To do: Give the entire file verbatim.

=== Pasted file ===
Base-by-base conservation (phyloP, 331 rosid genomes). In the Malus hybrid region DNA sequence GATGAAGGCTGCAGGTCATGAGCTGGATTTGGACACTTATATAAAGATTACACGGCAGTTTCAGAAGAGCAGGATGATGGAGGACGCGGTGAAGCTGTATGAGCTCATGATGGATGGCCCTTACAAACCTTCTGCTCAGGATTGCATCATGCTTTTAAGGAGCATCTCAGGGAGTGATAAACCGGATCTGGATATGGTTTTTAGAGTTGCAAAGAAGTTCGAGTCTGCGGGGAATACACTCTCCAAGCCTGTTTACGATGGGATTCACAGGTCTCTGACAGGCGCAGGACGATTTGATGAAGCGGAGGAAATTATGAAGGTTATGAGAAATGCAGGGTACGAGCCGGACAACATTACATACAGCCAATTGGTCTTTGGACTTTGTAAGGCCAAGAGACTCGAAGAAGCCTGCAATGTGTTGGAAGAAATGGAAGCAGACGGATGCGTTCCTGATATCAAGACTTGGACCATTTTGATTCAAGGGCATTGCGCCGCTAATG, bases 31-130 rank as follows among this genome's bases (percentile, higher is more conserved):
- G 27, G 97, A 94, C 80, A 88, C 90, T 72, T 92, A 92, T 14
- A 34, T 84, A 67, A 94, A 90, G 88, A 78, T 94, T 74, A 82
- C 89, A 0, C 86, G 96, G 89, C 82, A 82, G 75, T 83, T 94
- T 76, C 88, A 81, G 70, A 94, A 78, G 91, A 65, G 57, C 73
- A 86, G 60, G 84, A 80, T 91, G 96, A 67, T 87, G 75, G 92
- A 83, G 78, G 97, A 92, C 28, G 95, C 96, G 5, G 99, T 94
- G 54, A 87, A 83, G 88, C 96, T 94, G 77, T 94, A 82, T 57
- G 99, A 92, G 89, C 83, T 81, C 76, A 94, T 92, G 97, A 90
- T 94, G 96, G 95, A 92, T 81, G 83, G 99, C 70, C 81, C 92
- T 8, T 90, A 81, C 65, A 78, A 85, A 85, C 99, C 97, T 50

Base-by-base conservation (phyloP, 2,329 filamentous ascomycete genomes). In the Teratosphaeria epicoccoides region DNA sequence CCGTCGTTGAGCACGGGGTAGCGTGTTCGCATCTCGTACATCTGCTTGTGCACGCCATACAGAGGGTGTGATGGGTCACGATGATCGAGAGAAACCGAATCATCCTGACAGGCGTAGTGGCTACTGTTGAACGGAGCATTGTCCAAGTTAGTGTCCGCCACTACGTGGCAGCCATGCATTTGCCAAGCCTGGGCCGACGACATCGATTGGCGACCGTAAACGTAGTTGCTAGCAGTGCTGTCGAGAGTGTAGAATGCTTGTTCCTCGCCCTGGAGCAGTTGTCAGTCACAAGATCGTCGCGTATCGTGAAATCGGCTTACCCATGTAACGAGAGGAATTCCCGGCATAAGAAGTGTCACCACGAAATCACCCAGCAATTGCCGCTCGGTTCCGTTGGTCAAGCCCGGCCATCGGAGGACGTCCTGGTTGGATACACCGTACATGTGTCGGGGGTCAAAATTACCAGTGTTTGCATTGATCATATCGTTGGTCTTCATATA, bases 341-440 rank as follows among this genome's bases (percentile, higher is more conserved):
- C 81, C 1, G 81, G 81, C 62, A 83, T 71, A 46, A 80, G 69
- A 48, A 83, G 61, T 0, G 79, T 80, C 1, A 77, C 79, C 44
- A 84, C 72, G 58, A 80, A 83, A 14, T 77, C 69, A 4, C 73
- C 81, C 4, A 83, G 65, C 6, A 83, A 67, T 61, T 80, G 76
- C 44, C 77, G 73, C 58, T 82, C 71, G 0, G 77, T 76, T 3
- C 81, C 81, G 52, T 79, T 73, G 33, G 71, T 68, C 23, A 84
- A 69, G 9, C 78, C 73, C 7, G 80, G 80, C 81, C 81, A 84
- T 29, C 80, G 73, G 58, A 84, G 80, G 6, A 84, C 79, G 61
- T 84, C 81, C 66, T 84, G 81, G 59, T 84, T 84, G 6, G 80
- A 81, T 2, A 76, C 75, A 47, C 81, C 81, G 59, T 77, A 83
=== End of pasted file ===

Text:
Base-by-base conservation (phyloP, 331 rosid genomes). In the Malus hybrid region DNA sequence GATGAAGGCTGCAGGTCATGAGCTGGATTTGGACACTTATATAAAGATTACACGGCAGTTTCAGAAGAGCAGGATGATGGAGGACGCGGTGAAGCTGTATGAGCTCATGATGGATGGCCCTTACAAACCTTCTGCTCAGGATTGCATCATGCTTTTAAGGAGCATCTCAGGGAGTGATAAACCGGATCTGGATATGGTTTTTAGAGTTGCAAAGAAGTTCGAGTCTGCGGGGAATACACTCTCCAAGCCTGTTTACGATGGGATTCACAGGTCTCTGACAGGCGCAGGACGATTTGATGAAGCGGAGGAAATTATGAAGGTTATGAGAAATGCAGGGTACGAGCCGGACAACATTACATACAGCCAATTGGTCTTTGGACTTTGTAAGGCCAAGAGACTCGAAGAAGCCTGCAATGTGTTGGAAGAAATGGAAGCAGACGGATGCGTTCCTGATATCAAGACTTGGACCATTTTGATTCAAGGGCATTGCGCCGCTAATG, bases 31-130 rank as follows among this genome's bases (percentile, higher is more conserved):
- G 27, G 97, A 94, C 80, A 88, C 90, T 72, T 92, A 92, T 14
- A 34, T 84, A 67, A 94, A 90, G 88, A 78, T 94, T 74, A 82
- C 89, A 0, C 86, G 96, G 89, C 82, A 82, G 75, T 83, T 94
- T 76, C 88, A 81, G 70, A 94, A 78, G 91, A 65, G 57, C 73
- A 86, G 60, G 84, A 80, T 91, G 96, A 67, T 87, G 75, G 92
- A 83, G 78, G 97, A 92, C 28, G 95, C 96, G 5, G 99, T 94
- G 54, A 87, A 83, G 88, C 96, T 94, G 77, T 94, A 82, T 57
- G 99, A 92, G 89, C 83, T 81, C 76, A 94, T 92, G 97, A 90
- T 94, G 96, G 95, A 92, T 81, G 83, G 99, C 70, C 81, C 92
- T 8, T 90, A 81, C 65, A 78, A 85, A 85, C 99, C 97, T 50

Base-by-base conservation (phyloP, 2,329 filamentous ascomycete genomes). In the Teratosphaeria epicoccoides region DNA sequence CCGTCGTTGAGCACGGGGTAGCGTGTTCGCATCTCGTACATCTGCTTGTGCACGCCATACAGAGGGTGTGATGGGTCACGATGATCGAGAGAAACCGAATCATCCTGACAGGCGTAGTGGCTACTGTTGAACGGAGCATTGTCCAAGTTAGTGTCCGCCACTACGTGGCAGCCATGCATTTGCCAAGCCTGGGCCGACGACATCGATTGGCGACCGTAAACGTAGTTGCTAGCAGTGCTGTCGAGAGTGTAGAATGCTTGTTCCTCGCCCTGGAGCAGTTGTCAGTCACAAGATCGTCGCGTATCGTGAAATCGGCTTACCCATGTAACGAGAGGAATTCCCGGCATAAGAAGTGTCACCACGAAATCACCCAGCAATTGCCGCTCGGTTCCGTTGGTCAAGCCCGGCCATCGGAGGACGTCCTGGTTGGATACACCGTACATGTGTCGGGGGTCAAAATTACCAGTGTTTGCATTGATCATATCGTTGGTCTTCATATA, bases 341-440 rank as follows among this genome's bases (percentile, higher is more conserved):
- C 81, C 1, G 81, G 81, C 62, A 83, T 71, A 46, A 80, G 69
- A 48, A 83, G 61, T 0, G 79, T 80, C 1, A 77, C 79, C 44
- A 84, C 72, G 58, A 80, A 83, A 14, T 77, C 69, A 4, C 73
- C 81, C 4, A 83, G 65, C 6, A 83, A 67, T 61, T 80, G 76
- C 44, C 77, G 73, C 58, T 82, C 71, G 0, G 77, T 76, T 3
- C 81, C 81, G 52, T 79, T 73, G 33, G 71, T 68, C 23, A 84
- A 69, G 9, C 78, C 73, C 7, G 80, G 80, C 81, C 81, A 84
- T 29, C 80, G 73, G 58, A 84, G 80, G 6, A 84, C 79, G 61
- T 84, C 81, C 66, T 84, G 81, G 59, T 84, T 84, G 6, G 80
- A 81, T 2, A 76, C 75, A 47, C 81, C 81, G 59, T 77, A 83